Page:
Harmful Algal Blooms

  • York River Bloom   An algal bloom colors the waters of the York River near Sarah's Creek in lower Chesapeake Bay. Aerial photograph taken on August 22, 2013.   Photo by Dr. Wolfgang Vogelbein
  • Bloom in Sarah's Creek
    Bloom in Sarah's Creek   The discolored water of a 'red tide' in Sarah's Creek near the mouth of the York River during August 2012. Samples taken nearby exhibited extremely high cell counts of the dinoflagellate {em}Alexandrium monilatum{/em}, up tp ~100,000 cells per milliliter.   Photo by VIMS professor Wolf Vogelbein.
  • Bird's Eye View
    Bird's Eye View   Large blooms of the algae {em}Cochlodinium polykrikoides{/em} in Chesapeake Bay with Glouceser Point and the mouth of the York River in the background.   Photo by Kim Reece/VIMS.
  • Armored Dinoflagellate
    Armored Dinoflagellate   A microphotograph of a chain of {em}Alexandrium monilatum{/em} cells from a Chesapeake Bay water sample. This alga has bloomed the last two summers around Labor Day, although it was not found blooming in previous years and was last reported from a Chesapeake Bay sample in the 1940s.   Photo courtesy of Bill Jones.
  • Diatoms
    Diatoms   Diatoms are some of most varied, beautiful and geometrically intricate of all phytoplankton. They have a rigid silica shell composed of two interlocking parts. Diatoms and other algae are normal components of all aquatic environments. However, when they bloom in significant numbers and produce biotoxins, they can produce harmful algal blooms or HABs.  
  • HAB Cells
    HAB Cells   A filtered water sample from the harmful algal bloom (HAB) that struck the York River during summer 2005. The bloom was caused by dense aggregations of {em}Cochlodinium polykrikoides{/em}.   Photo courtesy of Lynn Killberg.
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Algal blooms, or "red tides," are caused by aggregations of tiny marine plants called algae that contain reddish pigment. Some algal species also produce chemicals that generate light—one source of the "bioluminescence" sometimes observed in marine waters.

Algae are normal components of all aquatic environments, but can produce what is known as a “harmful algal bloom” or “HAB” when they bloom in significant numbers and generate toxic byproducts. HABs can harm both marine organisms and human health.

Algal blooms are common in lower Chesapeake Bay during spring and summer. Algae respond to the same conditions that encourage plant growth on land, and thus are most likely to form blooms when waters are sunlit, warm, and nutrient rich. Excess nutrients from human activities are one of the biggest challenges facing the Bay.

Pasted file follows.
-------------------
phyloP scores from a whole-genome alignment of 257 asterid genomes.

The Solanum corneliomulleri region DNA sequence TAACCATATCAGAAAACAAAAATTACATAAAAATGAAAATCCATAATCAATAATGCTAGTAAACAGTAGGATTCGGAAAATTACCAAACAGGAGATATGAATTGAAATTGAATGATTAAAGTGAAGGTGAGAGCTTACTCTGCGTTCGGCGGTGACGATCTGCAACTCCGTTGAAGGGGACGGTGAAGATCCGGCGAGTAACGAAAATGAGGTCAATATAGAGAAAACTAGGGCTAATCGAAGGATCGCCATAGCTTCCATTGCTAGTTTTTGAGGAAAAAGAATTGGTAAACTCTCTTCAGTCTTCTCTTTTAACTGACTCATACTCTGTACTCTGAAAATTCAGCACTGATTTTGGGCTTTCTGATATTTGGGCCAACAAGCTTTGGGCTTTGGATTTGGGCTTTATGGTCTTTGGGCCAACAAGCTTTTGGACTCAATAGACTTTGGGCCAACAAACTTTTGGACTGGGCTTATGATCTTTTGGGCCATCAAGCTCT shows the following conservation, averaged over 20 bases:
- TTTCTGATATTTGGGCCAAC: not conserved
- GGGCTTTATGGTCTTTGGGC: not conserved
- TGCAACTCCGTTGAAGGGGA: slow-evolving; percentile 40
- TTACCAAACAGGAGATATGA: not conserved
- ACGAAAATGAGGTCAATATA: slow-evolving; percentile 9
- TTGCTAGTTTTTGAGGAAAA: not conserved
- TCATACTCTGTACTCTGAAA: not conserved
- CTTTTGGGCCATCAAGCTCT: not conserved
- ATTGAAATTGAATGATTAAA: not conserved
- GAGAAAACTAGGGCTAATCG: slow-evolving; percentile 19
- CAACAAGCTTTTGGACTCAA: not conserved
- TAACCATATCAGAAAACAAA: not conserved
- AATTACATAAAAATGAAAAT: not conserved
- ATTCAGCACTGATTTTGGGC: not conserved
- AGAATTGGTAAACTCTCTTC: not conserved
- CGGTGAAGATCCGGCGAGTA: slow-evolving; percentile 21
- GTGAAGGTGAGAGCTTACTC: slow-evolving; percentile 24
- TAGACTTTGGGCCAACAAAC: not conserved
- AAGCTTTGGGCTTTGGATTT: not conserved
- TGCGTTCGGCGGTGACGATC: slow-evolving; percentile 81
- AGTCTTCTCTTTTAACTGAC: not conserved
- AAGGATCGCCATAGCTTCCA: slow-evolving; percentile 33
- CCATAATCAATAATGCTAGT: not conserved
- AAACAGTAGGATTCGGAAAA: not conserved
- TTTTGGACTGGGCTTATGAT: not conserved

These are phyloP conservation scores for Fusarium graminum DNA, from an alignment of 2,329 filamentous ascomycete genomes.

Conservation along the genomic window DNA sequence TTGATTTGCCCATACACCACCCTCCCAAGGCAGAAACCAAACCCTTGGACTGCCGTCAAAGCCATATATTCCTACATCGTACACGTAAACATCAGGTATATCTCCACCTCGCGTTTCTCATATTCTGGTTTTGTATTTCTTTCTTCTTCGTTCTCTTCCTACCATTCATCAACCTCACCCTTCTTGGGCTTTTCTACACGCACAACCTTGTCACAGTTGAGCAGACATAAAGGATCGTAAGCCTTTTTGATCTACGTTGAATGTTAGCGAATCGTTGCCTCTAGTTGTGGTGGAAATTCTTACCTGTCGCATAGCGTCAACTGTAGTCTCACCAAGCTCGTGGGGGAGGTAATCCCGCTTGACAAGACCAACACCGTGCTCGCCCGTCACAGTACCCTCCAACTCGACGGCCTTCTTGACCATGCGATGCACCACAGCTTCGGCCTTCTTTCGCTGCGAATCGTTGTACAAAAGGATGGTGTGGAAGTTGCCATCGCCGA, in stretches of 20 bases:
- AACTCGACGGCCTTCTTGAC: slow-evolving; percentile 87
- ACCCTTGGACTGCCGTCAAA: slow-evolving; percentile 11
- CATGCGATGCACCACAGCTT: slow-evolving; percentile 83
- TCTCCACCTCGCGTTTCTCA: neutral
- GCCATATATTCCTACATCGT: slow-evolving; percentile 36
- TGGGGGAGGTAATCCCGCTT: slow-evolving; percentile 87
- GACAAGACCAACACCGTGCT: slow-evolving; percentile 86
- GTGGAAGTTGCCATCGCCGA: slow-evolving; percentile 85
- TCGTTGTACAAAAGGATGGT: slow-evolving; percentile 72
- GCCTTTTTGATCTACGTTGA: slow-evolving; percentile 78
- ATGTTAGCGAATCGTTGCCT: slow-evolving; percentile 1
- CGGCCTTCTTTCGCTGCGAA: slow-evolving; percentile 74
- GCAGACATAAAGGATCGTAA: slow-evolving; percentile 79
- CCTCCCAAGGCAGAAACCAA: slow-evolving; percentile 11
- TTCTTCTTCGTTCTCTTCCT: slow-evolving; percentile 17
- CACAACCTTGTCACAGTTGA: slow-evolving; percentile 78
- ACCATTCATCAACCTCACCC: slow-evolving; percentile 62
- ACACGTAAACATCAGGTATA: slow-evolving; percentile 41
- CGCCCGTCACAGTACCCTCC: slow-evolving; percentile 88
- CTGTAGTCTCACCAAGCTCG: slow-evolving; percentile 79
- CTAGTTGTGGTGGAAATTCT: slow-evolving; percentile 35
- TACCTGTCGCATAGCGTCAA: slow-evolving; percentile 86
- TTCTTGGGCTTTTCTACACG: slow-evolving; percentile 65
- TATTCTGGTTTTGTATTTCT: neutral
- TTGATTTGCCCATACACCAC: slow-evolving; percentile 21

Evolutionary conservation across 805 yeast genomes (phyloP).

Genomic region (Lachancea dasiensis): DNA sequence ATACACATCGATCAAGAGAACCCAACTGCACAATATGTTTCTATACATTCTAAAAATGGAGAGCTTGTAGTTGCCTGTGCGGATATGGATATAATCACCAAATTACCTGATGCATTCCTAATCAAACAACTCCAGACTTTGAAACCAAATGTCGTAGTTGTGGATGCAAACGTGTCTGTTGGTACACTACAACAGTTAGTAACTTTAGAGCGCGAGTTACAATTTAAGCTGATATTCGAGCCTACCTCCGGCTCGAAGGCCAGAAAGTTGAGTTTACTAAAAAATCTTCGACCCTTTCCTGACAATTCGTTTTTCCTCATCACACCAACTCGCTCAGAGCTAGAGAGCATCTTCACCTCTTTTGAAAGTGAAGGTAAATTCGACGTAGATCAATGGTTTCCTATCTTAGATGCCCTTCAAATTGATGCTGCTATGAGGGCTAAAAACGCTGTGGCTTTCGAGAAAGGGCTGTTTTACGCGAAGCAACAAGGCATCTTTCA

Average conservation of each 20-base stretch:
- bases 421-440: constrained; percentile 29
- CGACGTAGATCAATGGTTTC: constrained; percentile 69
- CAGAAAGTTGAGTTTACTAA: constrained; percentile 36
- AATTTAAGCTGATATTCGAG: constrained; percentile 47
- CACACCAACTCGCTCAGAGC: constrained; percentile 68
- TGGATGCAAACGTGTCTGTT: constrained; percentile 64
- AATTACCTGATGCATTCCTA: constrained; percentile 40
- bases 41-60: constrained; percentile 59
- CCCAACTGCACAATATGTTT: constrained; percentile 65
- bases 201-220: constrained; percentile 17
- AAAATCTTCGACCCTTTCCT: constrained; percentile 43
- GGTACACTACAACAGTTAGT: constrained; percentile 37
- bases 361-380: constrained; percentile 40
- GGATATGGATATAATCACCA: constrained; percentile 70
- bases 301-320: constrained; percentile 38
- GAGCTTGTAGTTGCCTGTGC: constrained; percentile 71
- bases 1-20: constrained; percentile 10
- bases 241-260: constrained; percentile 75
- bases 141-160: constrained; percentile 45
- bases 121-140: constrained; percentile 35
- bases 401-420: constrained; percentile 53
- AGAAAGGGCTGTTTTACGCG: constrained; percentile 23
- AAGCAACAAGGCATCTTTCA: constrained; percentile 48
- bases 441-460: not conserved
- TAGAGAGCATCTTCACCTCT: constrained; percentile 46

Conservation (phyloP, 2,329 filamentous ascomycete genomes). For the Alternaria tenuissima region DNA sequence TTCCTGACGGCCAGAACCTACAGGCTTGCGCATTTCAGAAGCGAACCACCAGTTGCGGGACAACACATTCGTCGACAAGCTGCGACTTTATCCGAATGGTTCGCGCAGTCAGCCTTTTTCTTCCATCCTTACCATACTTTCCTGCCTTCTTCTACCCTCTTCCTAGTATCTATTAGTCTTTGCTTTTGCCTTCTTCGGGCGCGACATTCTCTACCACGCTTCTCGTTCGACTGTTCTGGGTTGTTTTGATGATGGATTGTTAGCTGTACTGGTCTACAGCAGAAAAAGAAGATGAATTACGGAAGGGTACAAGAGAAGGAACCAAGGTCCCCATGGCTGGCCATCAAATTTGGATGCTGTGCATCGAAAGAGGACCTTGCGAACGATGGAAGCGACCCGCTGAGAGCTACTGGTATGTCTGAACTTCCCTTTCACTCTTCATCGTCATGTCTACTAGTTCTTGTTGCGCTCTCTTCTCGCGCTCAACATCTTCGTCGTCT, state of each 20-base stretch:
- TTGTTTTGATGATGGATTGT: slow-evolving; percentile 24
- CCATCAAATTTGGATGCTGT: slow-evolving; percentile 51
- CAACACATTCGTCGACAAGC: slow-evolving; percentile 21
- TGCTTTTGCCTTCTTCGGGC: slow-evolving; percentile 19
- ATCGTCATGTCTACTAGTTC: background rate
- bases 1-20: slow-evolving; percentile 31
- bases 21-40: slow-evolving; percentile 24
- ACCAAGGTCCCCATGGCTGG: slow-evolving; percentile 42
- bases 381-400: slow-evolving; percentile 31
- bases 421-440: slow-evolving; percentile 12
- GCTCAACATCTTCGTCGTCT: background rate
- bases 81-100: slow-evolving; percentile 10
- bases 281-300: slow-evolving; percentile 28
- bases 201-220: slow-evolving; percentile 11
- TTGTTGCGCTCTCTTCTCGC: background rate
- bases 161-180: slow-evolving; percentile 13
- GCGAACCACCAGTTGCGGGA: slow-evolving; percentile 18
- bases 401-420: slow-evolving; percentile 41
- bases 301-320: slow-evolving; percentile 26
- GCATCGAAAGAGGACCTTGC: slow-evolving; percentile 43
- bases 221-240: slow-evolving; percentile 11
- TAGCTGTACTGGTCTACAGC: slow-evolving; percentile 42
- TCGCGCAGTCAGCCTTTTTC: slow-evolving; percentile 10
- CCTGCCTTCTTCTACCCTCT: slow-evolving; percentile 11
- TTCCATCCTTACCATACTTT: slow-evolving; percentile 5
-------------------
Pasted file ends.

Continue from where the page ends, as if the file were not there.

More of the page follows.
Virginia's HAB Task Force

The Virginia Institute of Marine Science (VIMS) is part of Virginia's Harmful Algal Bloom Task Force, which also includes representatives from the Marine Resources Commission, the Department of Environmental Quality, Old Dominion University, and the Virginia Department of Health and its Division of Shellfish Sanitation. VIMS collaborates with these agencies to regularly monitor the Commonwealth's waters and shellfish-growing areas for the presence of HABs. VIMS scientists also conduct basic research to more accurately and rapidly identify harmful algal species, and to better understand the biological and environmental factors that cause algae to produce toxins.


The Virginia Department of Health is responsible for questions related to the possible effects of HABs on human health, and will notify the public if a HAB that could affect human health is identified.

To obtain information about possible human-health effects, call Virginia's toll-free Harmful Algal Bloom hotline at 888-238-6154. The line is available 24-7.

To report a fish kill or water that has an odd color or odor, you may use our online reporting form, or during business hours call:

A.  The nearest regional office of the Virginia Department of Environmental Quality:
  • Virginia Beach: (757) 518-2000
  • Richmond: (804) 527-5020
  • Woodbridge: (703) 583-3800

B.  The Virginia Institute of Marine Science:

  • Advisory Services Office: 804-684-7108
  • Dr. Kim Reece: 804-684-7407
  • Dr. Wolfgang Vogelbein: 804-684-7261

If you need to call outside of business hours or for an emergency, dial the Department of Emergency Services
 at 800-468-8892 (calls will be forwarded to a DEQ responder).

What if I feel I have been exposed to a HAB?

If you are concerned that you have been exposed to a HAB, see your doctor or call your local health department. Telling your doctor about contact with water may help proper treatment. You can also call the
 Virginia Department of Health's toll-free HABs Hotline at (888) 238-6154. The line is available 24-7.